A flurry of lawsuits were filed after February 2020, when the FDA ordered the drug manufacturers to add “symptomatic hypophosphatemia” on the Injectafer label as a potential side effect. The most recent lawsuit was filed in the U.S. District Court for the Eastern District of Pennsylvania. Over a period of about one year, Savannah Brock was prescribed six Injectafer injections to treat her iron deficiency anemia, but it took some time to discover the nature of her injuries and damages and their relationship to Injectafer.
According to Brock’s complaint, she has “suffered, and will likely suffer in the future, severe and permanent injuries and damages, including, but not limited to: bilateral leg pain, shortness of breath, tachycardia, wheezing, malaise, nausea and vomiting, increased fatigue, achiness, headache, blurry vision, and stress due to her physical suffering.”
Like Brock’s lawsuit, Christa C says she developed hypophosphatemia after being treated for iron deficiency anemia with Injectafer. Her lawsuit also claims the manufacturers knew about these risks but failed to warn the medical community or patients being given the injections. Her symptoms-- chest pain, heart palpitations, shortness of breath, insomnia, bone and joint pain-- were so severe that she was unable to work for 10 weeks. The lawsuit was filed on April 24, 2020 in the U.S. District Court for the Eastern District of Pennsylvania — Case No. 2:20-cv-02019.
Hypophosphatemia (HPP) is defined as an electrolyte disturbance in which blood tests reveal that there is an abnormally low level of phosphate in the patient’s blood. Phosphorous, or serum phosphate, is critically important and vital to several of the body's physiological processes as it helps with bone growth, energy storage, and nerve and muscle production.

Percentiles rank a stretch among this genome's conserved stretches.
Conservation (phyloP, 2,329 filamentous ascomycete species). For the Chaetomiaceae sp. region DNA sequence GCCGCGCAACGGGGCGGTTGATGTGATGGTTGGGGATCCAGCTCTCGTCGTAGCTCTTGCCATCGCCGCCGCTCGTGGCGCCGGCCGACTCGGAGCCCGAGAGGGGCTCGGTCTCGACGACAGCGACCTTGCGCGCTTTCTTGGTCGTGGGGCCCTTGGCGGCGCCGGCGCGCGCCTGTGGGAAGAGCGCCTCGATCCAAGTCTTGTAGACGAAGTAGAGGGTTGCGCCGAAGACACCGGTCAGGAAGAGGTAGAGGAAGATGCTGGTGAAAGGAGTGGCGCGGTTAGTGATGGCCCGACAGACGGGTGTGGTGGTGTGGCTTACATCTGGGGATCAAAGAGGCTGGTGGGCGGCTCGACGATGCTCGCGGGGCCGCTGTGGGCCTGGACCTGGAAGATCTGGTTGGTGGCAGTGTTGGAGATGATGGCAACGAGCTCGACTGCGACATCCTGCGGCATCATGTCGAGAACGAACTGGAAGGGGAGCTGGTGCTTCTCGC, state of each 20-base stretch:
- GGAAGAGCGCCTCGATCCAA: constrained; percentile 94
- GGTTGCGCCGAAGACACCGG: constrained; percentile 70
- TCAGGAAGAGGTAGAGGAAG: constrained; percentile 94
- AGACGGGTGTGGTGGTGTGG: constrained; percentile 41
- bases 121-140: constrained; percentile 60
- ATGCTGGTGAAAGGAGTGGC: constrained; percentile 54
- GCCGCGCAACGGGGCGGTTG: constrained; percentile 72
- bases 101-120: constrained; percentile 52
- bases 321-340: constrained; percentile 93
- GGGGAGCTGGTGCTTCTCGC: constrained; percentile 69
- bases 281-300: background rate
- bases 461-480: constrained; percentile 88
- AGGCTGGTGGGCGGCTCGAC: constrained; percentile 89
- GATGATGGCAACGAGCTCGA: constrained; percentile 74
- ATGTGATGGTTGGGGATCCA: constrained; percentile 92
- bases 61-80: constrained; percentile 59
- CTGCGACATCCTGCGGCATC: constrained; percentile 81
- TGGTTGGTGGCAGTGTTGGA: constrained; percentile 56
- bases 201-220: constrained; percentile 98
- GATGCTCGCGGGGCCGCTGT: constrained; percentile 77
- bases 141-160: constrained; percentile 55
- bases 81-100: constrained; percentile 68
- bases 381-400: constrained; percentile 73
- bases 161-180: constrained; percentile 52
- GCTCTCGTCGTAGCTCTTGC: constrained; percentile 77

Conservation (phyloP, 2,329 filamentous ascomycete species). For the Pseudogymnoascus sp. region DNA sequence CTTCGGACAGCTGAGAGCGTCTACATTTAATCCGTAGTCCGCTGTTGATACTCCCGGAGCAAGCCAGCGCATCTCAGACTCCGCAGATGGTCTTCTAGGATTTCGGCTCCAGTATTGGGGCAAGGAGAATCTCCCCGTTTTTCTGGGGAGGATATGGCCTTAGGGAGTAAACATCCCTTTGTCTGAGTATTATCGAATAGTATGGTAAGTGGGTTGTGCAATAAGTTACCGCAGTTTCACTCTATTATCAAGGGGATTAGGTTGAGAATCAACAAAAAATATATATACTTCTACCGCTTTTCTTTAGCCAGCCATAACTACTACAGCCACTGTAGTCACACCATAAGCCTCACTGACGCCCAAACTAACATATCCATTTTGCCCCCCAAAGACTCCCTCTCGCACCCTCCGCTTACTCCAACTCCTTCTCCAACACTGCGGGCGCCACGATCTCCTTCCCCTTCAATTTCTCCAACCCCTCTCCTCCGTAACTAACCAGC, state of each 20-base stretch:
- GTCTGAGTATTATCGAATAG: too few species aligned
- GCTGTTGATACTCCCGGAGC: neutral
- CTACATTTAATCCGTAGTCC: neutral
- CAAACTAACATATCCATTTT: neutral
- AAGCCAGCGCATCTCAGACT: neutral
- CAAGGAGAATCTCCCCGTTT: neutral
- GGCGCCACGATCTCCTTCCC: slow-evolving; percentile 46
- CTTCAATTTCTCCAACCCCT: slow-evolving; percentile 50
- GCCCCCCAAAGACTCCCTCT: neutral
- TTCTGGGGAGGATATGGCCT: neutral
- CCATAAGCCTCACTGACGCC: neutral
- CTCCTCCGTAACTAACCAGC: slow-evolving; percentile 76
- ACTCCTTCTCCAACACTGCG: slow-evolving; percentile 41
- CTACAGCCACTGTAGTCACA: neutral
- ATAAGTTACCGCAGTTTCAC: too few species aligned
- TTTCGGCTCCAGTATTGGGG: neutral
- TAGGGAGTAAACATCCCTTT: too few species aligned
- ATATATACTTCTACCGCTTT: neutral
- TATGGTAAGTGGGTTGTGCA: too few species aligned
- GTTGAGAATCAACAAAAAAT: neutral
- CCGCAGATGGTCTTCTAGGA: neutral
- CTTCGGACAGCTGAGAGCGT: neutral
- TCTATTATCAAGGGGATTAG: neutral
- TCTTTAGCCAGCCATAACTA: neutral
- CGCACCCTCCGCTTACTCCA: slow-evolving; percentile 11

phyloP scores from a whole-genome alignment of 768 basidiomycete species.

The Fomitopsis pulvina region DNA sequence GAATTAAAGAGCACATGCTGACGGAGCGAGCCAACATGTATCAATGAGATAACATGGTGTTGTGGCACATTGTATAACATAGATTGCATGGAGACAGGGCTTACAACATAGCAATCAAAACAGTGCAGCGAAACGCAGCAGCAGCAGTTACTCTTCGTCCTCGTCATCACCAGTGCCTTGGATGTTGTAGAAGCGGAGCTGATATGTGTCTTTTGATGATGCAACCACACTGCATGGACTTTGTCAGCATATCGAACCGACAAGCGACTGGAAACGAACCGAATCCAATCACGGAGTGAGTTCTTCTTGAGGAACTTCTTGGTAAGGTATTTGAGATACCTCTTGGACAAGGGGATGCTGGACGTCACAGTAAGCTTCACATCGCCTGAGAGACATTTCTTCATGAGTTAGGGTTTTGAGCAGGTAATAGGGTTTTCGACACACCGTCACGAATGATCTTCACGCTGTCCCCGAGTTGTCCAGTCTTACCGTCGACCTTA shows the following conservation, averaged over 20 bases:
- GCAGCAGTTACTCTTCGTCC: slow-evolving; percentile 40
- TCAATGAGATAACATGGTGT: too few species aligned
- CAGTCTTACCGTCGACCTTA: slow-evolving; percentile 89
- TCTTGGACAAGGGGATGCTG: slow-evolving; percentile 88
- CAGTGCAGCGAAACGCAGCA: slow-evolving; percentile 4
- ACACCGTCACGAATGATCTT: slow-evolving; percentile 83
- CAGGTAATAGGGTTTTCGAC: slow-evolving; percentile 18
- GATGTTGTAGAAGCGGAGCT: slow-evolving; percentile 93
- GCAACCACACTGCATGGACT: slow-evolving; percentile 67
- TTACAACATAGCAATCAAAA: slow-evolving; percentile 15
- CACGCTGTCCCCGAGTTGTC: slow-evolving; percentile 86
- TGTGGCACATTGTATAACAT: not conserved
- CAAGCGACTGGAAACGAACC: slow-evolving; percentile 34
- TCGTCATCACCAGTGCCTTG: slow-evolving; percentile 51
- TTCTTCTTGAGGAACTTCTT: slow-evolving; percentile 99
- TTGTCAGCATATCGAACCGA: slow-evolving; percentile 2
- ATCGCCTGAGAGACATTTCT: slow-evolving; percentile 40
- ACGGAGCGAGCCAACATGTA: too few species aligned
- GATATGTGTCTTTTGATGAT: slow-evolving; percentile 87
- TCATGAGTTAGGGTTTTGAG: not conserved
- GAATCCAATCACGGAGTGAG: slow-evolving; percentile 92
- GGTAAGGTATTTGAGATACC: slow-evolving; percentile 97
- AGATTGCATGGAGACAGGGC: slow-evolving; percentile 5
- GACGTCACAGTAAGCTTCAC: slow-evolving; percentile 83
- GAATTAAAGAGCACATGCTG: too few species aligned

Dangers of Severe Hypophosphatemia
There are several levels of HPP, including mild, moderate, and severe. Severe HPP is a serious health risk, with symptoms that include muscle weakening, fatigue (potentially severe), severe nausea, and can also lead to serious medical complications including osteomalacia, arrhythmias, cardiac arrest, respiratory failure, and/or potentially rhabdomyolysis.
According to Brock’s lawsuit, the dangers of severe HPP are not just brought on by the extremely low levels of one’s serum phosphate, but also the duration (or prolonged period) of the severe hypophosphatemia. It claims that ferric carboxymaltose – and by extension, Injectafer –causes Severe HPP.
READ MORE INJECTAFER LEGAL NEWS
Injectafer lawsuits accuse defendants Vifor Pharma, Ltd., Daiichi Sankyo, and its subsidiaries Luitpold Pharmaceuticals and American Regent, Inc. of downplaying Injectafer risks, and “at no times have attempted to warn users of these risks and have therefore violated their duties to warn and not misrepresent the benefits of a drug,” the lawsuit states. “Defendants have failed their duty to ensure safe, well-tested, well-monitored, and properly labeled products are entered into the pharmaceutical market.”